Almost two days into Leg 4 of the Around Alone and the skippers are enjoying ideal sailing conditions. The wind is light, and from behind, but after a long break on land it's always nice to ease back into things.
The big winds will arrive soon enough and before long the boats will careening on the edge of control as they make their way towards Cape Horn. The racing is close, and probably because of it the communications from on board have been minimal. We have only received a few cryptic emails, and no photos.
One of the skippers who did take the time to send in a report was Emma Richards on Pindar. Emma truly won the hearts of all of Tauranga while she was there, and she continues to be an inspiration to sailors and non-sailors alike. Watching her leave the dock on Sunday with the huge crowd that turned out to bid all the boats farewell cheering her on, it struck me how lucky we are to have her in this event. She is not only an amazing sailor, but she is also a warm and caring human being that does not take herself too seriously. She always has time to stop and talk or share a joke. Her arrival in New Zealand actually marked the end of a circumnavigation that started a year ago when she was crew aboard Amer Sports One in the Volvo Ocean Race. Between sailing Amer Sports One around the Horn and as far as Miami, the trimaran Pindar in the Transat Jacques Vabre, and half way around the world on the monohull Pindar, Emma has racked up some impressive mileage over the last year. It's obvious that she loves being on the ocean. Her email describes the calm conditions and an encounter with a whale. It is just another day at the office for Emma.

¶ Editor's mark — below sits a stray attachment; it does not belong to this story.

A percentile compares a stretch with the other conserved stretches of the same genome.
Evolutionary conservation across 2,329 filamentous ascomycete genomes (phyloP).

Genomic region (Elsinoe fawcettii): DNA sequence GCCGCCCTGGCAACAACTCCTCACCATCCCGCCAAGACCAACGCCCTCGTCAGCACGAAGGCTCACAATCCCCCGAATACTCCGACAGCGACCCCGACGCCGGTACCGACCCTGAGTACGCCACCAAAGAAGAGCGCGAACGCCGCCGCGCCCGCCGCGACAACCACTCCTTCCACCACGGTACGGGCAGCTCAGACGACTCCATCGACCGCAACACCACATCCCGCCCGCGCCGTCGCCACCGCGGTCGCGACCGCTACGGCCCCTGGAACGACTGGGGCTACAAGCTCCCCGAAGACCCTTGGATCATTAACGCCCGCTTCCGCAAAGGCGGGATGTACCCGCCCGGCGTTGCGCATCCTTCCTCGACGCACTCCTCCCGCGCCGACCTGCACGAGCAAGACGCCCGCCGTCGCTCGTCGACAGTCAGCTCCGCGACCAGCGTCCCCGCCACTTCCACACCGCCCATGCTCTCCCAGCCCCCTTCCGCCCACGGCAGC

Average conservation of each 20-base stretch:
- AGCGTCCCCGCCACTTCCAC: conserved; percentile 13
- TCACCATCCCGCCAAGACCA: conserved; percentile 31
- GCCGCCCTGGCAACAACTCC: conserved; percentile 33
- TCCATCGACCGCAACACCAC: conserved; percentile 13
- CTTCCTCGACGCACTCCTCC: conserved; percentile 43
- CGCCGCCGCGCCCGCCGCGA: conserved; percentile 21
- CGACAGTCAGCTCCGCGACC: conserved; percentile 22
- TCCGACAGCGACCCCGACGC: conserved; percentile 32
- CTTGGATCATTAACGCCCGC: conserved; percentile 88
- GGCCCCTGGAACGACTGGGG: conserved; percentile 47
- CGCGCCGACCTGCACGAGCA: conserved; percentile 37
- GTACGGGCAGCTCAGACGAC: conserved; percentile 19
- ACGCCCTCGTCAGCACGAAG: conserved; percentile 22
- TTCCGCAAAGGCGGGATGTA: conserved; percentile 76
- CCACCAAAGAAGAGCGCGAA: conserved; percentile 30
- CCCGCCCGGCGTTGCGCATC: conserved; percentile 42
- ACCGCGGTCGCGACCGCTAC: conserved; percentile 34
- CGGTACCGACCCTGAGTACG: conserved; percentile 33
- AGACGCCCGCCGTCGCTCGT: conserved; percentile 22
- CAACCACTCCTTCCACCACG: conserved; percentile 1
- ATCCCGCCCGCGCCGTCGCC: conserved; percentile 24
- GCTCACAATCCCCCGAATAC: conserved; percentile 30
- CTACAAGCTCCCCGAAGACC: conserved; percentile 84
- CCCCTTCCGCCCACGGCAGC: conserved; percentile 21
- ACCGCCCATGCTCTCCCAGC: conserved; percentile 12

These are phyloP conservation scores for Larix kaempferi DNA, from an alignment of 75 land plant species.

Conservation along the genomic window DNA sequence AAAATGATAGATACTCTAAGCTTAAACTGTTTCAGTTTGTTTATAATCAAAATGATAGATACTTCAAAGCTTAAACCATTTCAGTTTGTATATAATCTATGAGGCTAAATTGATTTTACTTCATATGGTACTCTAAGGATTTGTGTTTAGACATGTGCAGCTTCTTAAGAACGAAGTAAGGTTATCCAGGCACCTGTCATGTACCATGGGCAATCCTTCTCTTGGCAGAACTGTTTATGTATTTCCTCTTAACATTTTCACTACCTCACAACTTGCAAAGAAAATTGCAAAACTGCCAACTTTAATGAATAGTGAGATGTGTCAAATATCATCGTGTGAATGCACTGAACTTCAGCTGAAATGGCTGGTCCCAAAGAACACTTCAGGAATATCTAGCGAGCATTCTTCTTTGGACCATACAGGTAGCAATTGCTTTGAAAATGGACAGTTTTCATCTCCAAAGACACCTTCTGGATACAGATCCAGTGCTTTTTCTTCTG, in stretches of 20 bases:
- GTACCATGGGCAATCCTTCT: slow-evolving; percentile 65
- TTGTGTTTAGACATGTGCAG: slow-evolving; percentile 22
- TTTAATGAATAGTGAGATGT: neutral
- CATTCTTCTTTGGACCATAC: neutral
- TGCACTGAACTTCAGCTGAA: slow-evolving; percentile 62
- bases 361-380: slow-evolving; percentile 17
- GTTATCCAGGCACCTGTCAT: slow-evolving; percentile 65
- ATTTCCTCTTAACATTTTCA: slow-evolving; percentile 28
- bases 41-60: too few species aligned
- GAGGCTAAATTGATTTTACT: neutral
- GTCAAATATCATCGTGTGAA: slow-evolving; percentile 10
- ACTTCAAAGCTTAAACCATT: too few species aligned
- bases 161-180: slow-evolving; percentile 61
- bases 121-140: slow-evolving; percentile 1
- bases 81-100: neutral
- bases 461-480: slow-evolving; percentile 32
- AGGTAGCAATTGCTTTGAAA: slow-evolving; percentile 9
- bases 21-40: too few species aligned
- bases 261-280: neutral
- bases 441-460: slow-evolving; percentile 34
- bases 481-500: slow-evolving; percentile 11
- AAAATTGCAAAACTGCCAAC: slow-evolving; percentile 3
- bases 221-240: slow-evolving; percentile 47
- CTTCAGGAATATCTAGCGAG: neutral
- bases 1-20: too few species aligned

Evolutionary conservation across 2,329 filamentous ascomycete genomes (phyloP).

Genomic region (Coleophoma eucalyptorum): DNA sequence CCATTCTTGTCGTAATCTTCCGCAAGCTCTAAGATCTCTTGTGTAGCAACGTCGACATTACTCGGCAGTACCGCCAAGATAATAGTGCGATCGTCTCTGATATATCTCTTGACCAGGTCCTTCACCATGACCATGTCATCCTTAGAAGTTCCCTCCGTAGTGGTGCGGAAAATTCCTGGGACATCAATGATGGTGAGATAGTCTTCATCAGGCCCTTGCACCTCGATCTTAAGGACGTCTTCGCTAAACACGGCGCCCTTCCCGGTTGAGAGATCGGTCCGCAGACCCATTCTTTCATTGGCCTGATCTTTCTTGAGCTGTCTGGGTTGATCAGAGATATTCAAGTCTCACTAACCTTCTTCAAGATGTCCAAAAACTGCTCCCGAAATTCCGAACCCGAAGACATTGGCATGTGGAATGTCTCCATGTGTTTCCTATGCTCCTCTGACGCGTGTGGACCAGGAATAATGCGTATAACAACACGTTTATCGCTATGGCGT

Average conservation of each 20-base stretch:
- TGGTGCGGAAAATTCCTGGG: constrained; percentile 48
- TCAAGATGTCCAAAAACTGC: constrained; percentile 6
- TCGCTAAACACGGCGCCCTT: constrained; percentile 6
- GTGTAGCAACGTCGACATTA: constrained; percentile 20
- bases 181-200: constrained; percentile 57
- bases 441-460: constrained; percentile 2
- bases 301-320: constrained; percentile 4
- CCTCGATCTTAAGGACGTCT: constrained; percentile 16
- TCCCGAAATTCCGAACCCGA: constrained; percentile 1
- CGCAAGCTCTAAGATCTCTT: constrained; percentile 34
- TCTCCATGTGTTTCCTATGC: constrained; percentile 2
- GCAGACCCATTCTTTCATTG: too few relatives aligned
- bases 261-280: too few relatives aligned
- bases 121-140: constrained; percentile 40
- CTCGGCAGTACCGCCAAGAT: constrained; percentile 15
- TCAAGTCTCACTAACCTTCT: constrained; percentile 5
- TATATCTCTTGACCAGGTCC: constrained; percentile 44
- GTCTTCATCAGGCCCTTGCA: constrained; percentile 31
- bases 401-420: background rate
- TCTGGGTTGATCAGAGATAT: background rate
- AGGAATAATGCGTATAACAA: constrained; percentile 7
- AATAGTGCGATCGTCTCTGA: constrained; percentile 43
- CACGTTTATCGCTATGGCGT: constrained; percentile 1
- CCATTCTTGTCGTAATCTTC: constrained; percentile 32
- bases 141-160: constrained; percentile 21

"First light this morning held a good sight of all six Class 1 boats and Brad, all within sight of one another," she wrote. "But I seem to have sailed from one hole in the wind to another all day and have seen no-one except Brad since. I am finally moving at 6 knots so I may get a speeding ticket soon. It has been very frustrating for certain moments, then very sociable with chats to some of the other competitors great for keeping morale up. With such flat calm seas which show how little wind there is, it has shown up some amazing sea life! In fact one whale was swimming straight for me, just bobbing up and down, dead straight collision course. I had time to avoid it and grab my camera - yes this could be the first time I actually caught some sea life on it! Anyway I missed it by only a few feet and I think it suddenly realized I was there and dove, it must have been on a mission or just daydreaming! Better go, bit of dinner and back to the helm, maybe a nap if the conditions hold steady for a while! Good to be back on the water but missing people and New Zealand already."